Male music execs call for ‘significant and robust action’ from Grammys organisation in new letter

The note comes after female executives in the industry called the Recording Academy "woefully out of touch" following this year's ceremony

Male music industry executives have called on the Grammys organisation to take “significant and robust action” following the lack of female representation at this year’s awards.

Alessia Cara was the only female winner of a major award at the event last month (January 28), while Lorde was the only female Album Of The Year nominee, and the only one not invited to perform solo.

After the awards, Recording Academy president Neil Portnow told reporters women needed to “step up” to advance their careers, causing huge backlash. He later announced a new task force would target “female advancement” in the industry.

Grammys organisation

Lorde was the only Album Of The Year nominee not invited to perform solo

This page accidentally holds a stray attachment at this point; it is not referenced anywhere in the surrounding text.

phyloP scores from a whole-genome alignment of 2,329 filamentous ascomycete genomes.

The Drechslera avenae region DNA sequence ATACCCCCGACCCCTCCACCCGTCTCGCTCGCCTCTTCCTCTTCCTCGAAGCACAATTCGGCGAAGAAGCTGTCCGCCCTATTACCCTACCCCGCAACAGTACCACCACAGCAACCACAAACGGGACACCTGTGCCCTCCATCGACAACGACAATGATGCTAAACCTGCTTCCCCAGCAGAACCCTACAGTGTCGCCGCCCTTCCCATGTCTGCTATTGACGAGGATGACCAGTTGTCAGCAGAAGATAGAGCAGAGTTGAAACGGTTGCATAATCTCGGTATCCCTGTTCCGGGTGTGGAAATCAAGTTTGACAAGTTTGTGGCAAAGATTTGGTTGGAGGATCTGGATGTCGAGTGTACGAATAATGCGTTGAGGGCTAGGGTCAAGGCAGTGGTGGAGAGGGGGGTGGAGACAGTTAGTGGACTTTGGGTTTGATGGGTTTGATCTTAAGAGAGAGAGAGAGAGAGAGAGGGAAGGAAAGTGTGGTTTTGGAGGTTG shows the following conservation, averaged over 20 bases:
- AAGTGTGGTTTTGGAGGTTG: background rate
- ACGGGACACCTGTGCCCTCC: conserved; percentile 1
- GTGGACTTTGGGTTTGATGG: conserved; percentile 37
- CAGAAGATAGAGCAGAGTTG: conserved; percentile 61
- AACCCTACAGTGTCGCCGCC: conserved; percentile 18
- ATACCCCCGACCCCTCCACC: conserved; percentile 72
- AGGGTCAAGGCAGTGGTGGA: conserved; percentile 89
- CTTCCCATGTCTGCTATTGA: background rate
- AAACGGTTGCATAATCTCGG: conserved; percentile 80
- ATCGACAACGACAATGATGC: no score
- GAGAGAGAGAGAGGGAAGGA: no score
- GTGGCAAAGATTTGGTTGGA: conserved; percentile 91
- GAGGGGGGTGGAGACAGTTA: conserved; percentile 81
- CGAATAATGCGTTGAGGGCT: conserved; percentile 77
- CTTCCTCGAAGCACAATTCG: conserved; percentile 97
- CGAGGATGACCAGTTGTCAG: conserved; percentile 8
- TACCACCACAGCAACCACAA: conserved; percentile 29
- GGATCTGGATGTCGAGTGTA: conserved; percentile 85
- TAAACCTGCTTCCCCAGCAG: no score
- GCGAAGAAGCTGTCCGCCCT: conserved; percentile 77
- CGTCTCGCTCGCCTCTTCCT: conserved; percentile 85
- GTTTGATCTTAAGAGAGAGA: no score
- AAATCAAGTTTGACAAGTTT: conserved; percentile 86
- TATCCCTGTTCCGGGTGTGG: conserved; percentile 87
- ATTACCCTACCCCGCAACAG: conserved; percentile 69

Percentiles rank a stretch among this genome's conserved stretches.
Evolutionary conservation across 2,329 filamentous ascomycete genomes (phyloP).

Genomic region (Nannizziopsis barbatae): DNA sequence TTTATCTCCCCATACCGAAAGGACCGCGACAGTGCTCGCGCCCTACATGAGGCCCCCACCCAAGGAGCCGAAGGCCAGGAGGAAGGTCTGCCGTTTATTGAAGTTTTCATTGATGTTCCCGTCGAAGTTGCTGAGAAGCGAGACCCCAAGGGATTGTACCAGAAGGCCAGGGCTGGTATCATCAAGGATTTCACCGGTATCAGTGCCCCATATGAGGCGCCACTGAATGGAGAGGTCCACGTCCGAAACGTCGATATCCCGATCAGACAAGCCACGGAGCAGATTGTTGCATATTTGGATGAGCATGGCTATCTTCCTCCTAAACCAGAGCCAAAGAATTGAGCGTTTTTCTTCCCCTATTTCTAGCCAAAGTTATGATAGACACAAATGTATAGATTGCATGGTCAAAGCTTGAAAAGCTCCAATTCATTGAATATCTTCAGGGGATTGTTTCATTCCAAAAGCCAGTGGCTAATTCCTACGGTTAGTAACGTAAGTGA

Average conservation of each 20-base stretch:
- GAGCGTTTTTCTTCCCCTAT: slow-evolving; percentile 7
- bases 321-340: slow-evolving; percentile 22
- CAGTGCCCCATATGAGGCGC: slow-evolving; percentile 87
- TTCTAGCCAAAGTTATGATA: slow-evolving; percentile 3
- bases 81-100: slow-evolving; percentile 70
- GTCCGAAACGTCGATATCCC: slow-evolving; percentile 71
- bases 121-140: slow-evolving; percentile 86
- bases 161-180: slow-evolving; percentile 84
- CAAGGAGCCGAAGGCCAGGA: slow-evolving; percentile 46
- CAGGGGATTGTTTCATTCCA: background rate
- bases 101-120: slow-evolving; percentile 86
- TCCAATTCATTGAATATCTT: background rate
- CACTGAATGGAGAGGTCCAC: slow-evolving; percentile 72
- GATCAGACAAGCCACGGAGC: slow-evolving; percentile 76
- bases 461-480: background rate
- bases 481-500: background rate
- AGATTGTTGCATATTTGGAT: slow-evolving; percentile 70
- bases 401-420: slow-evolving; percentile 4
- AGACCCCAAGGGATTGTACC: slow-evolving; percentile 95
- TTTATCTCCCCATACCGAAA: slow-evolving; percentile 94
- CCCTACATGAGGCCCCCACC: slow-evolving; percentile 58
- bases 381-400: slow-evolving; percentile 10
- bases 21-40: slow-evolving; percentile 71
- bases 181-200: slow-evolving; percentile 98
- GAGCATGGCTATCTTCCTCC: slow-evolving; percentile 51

Female executives wrote two open letters to the Recording Academy, with one calling the group “woefully out of touch”. Now, their male counterparts have now sent their own message “in solidarity of the women who penned letters to you regarding gender disparity and ask that more significant and robust action be taken by the Recording Academy to answer their call.”

It cited statistics noting that 90 percent of almost 900 Grammy nominations between 2013 and 2018 were male, as Variety reports, and said that NARAS, the academy’s legal name, is “meant to reflect all of the music industry and be “by the people and for the people”. “Structural flaws in the makeup of The Recording Academy itself have led to systemic issues in the selection of nominees and winners for the awards,” the letter continued.

“Now is the time for NARAS to lead and be transparent and dedicated to transforming its member base to truly mirror the rich gender and cultural diversity of our community.  NARAS should reveal the diversity (and/or the lack thereof) of its voting members and make necessary changes to the population of the Academy to better reflect the diverse music business voices the organisation is meant to serve.”

Following Portnow’s initial comments, female executives called for the academy boss’ resignation. “The statement you made this week about women in music needing to ‘step up’ was spectacularly wrong and insulting and, at its core, oblivious to the vast body of work created by and with women,” the women said in a  letter. “Today we are stepping up and stepping in to demand your resignation.”